Insulin in humans

By late December 1921, Banting was ready for experimenting with insulin in human patients.  He first gave some insulin orally to a friend and medical school classmate of his, Dr Joseph Gilchrist. Just as in the dogs, oral delivery had no effect.  No change in the blood sugar was noted.  Gilchrist had developed diabetes in 1917, and had been on a starvation diet for four years.  His life expectancy was less than a year at the time.

Other patients were even closer to death.  Leonard Thompson, a 12 year old boy had been in the Toronto General Hospital for a month.  He was in the final stages of diabetes. He couldn’t walk, he weighed only 65  pounds.  He probably had no more than a month or two to live.

Leonard Thompson had been a healthy boy until December 1919.  His parents noticed that he was wetting the bed at night, a problem he didn’t previously experience.  Clinically, this is known as polyuria.  A month later, a urine test showed the presence of sugar (glycosuria).  He began to lose weight.  He had to urinate more and more frequently. Finally, his doctor recommended that he be admitted to the hospital.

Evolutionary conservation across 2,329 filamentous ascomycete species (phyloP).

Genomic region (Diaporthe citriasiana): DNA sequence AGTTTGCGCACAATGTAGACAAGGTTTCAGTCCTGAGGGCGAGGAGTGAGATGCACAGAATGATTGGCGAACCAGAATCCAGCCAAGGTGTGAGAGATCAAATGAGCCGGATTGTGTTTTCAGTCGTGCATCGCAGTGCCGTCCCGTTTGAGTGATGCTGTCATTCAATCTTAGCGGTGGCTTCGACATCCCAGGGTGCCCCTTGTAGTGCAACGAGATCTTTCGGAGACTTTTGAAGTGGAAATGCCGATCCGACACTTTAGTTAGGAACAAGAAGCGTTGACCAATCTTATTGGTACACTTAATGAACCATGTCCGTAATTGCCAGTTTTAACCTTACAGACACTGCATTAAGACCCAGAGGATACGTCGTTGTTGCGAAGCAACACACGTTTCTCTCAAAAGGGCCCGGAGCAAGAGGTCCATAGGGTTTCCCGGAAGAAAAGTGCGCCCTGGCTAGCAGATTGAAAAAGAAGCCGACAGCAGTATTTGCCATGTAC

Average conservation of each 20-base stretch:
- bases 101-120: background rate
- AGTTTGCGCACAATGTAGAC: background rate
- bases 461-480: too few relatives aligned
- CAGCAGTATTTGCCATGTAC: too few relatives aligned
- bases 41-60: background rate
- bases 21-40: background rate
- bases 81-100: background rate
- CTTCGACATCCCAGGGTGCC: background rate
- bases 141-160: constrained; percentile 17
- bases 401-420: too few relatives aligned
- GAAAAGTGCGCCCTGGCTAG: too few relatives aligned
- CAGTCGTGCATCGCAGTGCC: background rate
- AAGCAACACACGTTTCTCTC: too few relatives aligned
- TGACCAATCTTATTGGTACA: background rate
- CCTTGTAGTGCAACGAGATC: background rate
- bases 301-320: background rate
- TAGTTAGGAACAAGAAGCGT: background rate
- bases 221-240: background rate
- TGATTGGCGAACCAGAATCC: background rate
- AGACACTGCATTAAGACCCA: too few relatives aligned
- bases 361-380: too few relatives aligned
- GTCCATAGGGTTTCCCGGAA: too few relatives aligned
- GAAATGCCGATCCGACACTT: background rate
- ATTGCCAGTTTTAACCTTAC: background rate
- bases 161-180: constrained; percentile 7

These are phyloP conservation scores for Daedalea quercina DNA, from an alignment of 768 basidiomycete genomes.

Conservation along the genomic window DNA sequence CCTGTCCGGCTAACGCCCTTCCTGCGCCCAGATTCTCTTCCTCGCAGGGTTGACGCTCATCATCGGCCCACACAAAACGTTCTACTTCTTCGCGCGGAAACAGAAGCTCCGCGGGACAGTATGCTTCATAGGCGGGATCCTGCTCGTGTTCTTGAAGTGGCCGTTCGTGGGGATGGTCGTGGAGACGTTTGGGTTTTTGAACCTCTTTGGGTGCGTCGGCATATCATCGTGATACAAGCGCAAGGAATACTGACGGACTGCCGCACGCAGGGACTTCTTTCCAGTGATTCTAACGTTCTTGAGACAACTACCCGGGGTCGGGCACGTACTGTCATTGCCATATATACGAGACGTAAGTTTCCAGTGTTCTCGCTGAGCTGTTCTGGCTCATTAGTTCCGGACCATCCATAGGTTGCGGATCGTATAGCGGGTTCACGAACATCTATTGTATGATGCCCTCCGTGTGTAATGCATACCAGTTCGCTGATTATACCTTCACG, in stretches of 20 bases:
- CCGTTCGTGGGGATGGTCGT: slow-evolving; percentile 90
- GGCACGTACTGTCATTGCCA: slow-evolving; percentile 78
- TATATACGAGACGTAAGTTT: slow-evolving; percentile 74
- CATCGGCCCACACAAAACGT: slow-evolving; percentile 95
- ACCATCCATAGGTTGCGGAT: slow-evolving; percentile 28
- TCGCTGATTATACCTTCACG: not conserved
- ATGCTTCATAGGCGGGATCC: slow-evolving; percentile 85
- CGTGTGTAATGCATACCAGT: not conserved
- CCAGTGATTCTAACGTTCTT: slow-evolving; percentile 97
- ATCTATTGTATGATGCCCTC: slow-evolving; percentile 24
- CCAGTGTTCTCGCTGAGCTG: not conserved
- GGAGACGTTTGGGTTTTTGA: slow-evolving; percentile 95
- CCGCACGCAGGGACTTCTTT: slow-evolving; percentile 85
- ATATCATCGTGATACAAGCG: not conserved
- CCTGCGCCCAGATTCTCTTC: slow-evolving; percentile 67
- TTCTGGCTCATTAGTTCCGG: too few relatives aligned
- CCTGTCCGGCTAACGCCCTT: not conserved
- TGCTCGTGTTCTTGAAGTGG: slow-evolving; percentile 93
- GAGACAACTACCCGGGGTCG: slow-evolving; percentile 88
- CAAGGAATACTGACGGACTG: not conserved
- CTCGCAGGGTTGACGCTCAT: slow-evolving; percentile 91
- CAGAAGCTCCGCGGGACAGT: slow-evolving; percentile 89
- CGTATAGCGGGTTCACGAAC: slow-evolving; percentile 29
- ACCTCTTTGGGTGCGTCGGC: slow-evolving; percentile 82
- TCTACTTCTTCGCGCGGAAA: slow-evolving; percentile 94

Upon admission to the hospital, his examination showed that he weighed only 65 pounds.  His hair was falling out, his breath smelled of acetone, and his blood sugar was at 580 mg/dL.  All classic signs of diabetes.

Banting and Best made their second human attempt on January 11, 1922 with Leonard Thompson. They injected a crude extract that Best prepared from fetal cow pancreases. They first tested part of the batch on a dog to gauge its potency, then gave the boy half the dose the dog would need.  This solution was not very pure.  They needed to inject Leonard with 15 ml of the extract.  15 ml is a lot of liquid to inject into a person.  They split it into two, and injected equal amounts in each buttock.

The results were not spectacular.  Thompson’s blood sugar dropped slightly from 440 mg/dL to 320 mg/dL, but it was still dangerously high.  They also noted side effects.  One of the injection sites developed an abscess, caused by impurities in the insulin.  Diabetic patients would eventually need to take multiple shots per day, and abscesses were a problem that plagued them for decades.